• Gary from Sandusky, OhI have personally toured this House of the Rising Sun with the current owner of the property
    there is much more to this story than the song...
  • David from London, EnglandThe song was originally about a young girl who became a prostitute. It it mentioned that The Animals took the words from Bob Dylan. If you listen to the 1959 version from Lonnie Donegan, on Lonnie Rides Again, the words were already changed from that scenario to a young man becoming a gambler.
    'nuff sed.
  • David from London, EnglandIf you listen to the Lonnie Donegan version you will note that he made changes from a female prostitute to a gambler before Dylan, as is suggested. He recorded the song in October, 1959 for an album called "Lonnie Rides Again."
  • Ryan from Plano, Tx"Funny....I've always considered it to be about a prostitute going back to the brothel. That's how it was explained to me as a girl of 12 (my aunt who was 5 years older,"filled-me-in" !) LOL !"
    - Janetlee, Panama City, FL

    I really shouldn't ask, but...your aunt is only five years older than you?
  • Ashley Jade from Cleveland, GaI have always thought this song to be about someone who has sinned majorly, and the "house of the rising sun" stands for Hell or something similar
  • Wad from Patch Grove, WyI remember being in Viet Nam and listening to this song in a brothel, I mentioned to the girl I was with that I didn't know the song had been recorded in Vietnamese and she said it wasn't Vietnamese but Chinese which I thought was interesting
  • Ellen from Germany, Bremerhaven, GermanyThis song was also covered by Toto in 2002, it's definately a nice version with great guitarsolo.
  • Willard from Pittsfield, Ilthe first time i heard this song was the cover version by frigid pink. whatever happened to this group(frigid pink)?i thought they did an awesome job.
    Willard,Time Il.
  • Brett from Johannesburg, South AfricaBest Female version was done by Hot RS in 1977 - Brett, JHB, SA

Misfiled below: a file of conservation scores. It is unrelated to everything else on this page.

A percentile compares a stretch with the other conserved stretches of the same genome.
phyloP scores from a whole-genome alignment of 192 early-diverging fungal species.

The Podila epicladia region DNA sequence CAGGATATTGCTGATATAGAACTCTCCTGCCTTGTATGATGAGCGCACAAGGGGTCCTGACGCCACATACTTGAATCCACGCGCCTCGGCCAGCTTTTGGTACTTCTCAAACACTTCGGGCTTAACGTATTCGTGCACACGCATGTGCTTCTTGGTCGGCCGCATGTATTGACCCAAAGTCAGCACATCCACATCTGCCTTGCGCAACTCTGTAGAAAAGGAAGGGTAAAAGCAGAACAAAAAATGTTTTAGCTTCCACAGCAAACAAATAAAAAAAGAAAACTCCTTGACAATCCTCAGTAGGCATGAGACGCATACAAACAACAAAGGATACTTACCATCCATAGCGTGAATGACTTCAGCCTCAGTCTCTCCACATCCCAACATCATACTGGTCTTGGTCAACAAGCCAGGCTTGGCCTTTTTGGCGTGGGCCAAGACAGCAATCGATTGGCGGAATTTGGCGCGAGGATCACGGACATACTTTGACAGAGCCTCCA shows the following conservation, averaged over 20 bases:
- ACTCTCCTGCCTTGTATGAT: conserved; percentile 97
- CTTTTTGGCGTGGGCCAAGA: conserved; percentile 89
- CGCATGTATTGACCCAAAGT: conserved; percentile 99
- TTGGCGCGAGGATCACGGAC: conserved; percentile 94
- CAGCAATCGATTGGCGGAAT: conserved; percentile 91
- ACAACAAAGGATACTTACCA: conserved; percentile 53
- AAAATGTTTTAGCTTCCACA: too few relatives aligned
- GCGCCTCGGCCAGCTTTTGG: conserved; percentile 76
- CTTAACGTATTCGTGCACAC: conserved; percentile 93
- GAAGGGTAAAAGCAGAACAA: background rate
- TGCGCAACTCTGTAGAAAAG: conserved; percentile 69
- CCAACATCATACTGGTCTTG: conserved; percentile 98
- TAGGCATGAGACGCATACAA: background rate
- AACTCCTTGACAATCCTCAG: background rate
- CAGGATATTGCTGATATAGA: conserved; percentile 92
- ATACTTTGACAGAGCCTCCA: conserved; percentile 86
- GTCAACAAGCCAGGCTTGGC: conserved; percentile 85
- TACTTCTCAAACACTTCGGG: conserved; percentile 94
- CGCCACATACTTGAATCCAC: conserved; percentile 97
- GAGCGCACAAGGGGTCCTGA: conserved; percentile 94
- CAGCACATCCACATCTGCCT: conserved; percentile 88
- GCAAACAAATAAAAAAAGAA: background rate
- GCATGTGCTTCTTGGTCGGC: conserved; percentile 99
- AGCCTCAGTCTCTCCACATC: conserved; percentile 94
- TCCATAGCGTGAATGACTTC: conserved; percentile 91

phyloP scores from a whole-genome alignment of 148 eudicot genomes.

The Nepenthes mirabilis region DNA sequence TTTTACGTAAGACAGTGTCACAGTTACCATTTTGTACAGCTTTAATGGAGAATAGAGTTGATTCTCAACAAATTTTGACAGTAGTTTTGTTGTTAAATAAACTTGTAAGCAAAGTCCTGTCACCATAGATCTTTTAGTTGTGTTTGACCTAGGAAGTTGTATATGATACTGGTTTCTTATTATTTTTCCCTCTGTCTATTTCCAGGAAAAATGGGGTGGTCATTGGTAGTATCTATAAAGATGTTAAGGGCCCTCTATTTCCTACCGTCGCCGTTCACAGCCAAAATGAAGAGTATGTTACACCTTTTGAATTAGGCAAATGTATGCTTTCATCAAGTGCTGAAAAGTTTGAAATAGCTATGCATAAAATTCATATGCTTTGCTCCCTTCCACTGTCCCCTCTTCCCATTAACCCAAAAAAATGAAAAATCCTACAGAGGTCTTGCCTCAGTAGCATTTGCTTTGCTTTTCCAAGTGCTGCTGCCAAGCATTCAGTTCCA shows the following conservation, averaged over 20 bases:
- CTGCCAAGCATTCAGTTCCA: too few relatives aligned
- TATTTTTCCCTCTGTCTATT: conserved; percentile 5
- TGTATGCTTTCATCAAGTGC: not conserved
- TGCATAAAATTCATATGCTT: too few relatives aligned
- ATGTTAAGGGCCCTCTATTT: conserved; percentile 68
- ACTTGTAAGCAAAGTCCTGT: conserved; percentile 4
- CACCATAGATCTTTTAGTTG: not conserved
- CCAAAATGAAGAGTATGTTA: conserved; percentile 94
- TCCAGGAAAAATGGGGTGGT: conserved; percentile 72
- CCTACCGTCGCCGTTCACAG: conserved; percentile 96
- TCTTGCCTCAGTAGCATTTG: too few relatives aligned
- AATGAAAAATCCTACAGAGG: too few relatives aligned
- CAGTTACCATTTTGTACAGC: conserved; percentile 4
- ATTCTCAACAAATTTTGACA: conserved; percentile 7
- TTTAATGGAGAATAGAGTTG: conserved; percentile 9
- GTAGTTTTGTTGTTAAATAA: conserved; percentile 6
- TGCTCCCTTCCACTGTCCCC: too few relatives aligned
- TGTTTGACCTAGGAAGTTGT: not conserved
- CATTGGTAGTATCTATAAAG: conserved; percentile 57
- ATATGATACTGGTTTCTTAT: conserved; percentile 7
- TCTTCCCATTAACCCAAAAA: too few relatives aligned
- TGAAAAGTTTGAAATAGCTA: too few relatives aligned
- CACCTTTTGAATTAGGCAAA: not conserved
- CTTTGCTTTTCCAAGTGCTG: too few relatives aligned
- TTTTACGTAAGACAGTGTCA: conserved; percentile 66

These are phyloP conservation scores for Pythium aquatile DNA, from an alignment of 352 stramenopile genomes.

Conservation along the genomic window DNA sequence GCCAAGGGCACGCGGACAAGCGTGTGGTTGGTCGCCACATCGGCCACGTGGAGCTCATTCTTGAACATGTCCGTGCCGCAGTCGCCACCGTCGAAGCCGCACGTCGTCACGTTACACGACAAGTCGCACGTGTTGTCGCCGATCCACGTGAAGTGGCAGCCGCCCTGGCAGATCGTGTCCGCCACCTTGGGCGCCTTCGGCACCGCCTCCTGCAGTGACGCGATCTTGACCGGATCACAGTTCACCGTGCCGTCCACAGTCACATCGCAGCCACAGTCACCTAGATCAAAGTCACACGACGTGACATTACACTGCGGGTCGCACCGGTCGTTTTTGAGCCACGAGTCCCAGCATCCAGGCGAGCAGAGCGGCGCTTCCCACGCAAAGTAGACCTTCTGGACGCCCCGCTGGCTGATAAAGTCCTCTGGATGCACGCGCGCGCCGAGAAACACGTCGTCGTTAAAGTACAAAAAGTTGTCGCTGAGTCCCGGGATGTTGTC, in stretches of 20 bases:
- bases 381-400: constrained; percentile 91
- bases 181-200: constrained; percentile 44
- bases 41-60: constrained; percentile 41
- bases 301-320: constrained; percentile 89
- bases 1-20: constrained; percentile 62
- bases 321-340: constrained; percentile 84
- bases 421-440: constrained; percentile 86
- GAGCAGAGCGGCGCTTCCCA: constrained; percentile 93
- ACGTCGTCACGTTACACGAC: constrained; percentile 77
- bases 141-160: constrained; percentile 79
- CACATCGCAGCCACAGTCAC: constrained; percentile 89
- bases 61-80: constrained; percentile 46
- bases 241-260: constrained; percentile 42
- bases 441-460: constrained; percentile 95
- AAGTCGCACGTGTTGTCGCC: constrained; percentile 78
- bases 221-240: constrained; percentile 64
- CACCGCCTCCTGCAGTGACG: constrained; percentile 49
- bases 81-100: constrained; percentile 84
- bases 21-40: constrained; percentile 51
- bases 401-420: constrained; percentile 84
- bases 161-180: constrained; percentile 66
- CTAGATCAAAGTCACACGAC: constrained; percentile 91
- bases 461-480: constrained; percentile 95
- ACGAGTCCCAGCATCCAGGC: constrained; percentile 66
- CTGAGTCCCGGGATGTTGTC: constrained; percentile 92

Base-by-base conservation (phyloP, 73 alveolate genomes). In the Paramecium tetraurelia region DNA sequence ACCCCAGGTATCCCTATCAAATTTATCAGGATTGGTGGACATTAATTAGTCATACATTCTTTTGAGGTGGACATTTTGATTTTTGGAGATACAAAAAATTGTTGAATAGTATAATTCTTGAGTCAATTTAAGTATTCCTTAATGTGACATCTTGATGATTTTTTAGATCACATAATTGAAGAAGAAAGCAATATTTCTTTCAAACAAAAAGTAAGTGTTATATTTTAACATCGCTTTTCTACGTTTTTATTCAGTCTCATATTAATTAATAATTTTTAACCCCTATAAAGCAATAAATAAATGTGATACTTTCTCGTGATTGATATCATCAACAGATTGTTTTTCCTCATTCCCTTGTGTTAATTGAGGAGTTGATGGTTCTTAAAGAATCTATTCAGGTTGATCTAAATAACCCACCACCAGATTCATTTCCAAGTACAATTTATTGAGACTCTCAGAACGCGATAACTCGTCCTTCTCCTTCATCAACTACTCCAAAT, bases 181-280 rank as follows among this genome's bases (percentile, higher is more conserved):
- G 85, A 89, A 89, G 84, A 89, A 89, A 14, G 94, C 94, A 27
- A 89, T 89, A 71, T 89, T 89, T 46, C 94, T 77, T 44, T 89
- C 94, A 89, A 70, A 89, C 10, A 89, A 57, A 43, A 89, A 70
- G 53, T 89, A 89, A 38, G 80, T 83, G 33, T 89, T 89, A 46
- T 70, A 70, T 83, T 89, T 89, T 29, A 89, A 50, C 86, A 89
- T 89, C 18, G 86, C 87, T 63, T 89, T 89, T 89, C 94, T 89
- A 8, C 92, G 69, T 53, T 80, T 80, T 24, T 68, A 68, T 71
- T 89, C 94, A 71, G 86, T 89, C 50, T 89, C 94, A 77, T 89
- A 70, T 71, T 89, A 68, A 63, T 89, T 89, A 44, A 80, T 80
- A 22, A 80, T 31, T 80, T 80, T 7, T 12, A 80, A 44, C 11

• Joey from Boston, MaThis version of the classic folk song was inspired by Bob Dylan's 1962 version. The Animals changed the lyrics to a male POV, and the music to R&B and scored a hit in 1964.
  • Jamie from Cleveland, OhThe song was originaly written in England by what is believed to be a prostitute in the 1600's(Around the same time that King James assebled the Bible). The haunting words and melody rang out for centurys until it was recorded by various artists in the United states in the early 1900's. The words were changed at that time to represent an actual whore house that existed in New Orleans in the late 1800's. This song is more than just a song. It was meant to live forever.
  • Alexander from Charleston, WvAccording to folklorist Alan Lomax in his book Our Singing Country (1941), the melody of "The House of the Rising Run" is a traditional English ballad and the lyrics were written by Georgia Turner and Bert Martin (both from Kentucky). The song was first recorded in the 1920s by black bluesman Texas Alexander and later covered by Leadbelly, Charlie Byrd, Roy Acuff, Woody Guthrie, the Weavers, Peter, Paul & Mary, Henry Mancini, Dolly Parton, David Allan Coe, John Fahey, Waylon Jennings, Tim Hardin, Buster Poindexter, Marianne Faithful, Tracy Chapman and Bob Dylan . . . just to name a few. Also, A guidebook called Offbeat New Orleans asserts that the real House of the Rising Sun was at 826-830 St. Louis St. between 1862 and 1874 and was purportedly named for its madam, Marianne LeSoleil Levant, whose surname translates to "The Rising Sun."
  • Jonjon from L. A., CaAnswer Paul..Tulsa,OK...I think you "hit the nail on the head"....I was in high school when the song came out. Everyone always thought the "poor boy" was going back to prison...Ed, L.A. Ca.
  • Zokambaa from Canuckland, CanadaHere are the traditional Lyrics before the Animals changed it for 1960's radio play..
    Traditional Lyrics

    There is a house in New Orleans They call the Rising Sun.
    It's been the ruin of many a poor girl, and me, O God, for one.

    If I had listened what Mamma said, I'd 'a' been at home today.
    Being so young and foolish, poor boy, let a rambler lead me astray.

    Go tell my baby sister never do like I have done.
    To shun that house in New Orleans they call the Rising Sun.

    My mother she's a tailor; she sold those new blue jeans.
    My sweetheart, he's a drunkard, Lord, Lord, drinks down in New Orleans.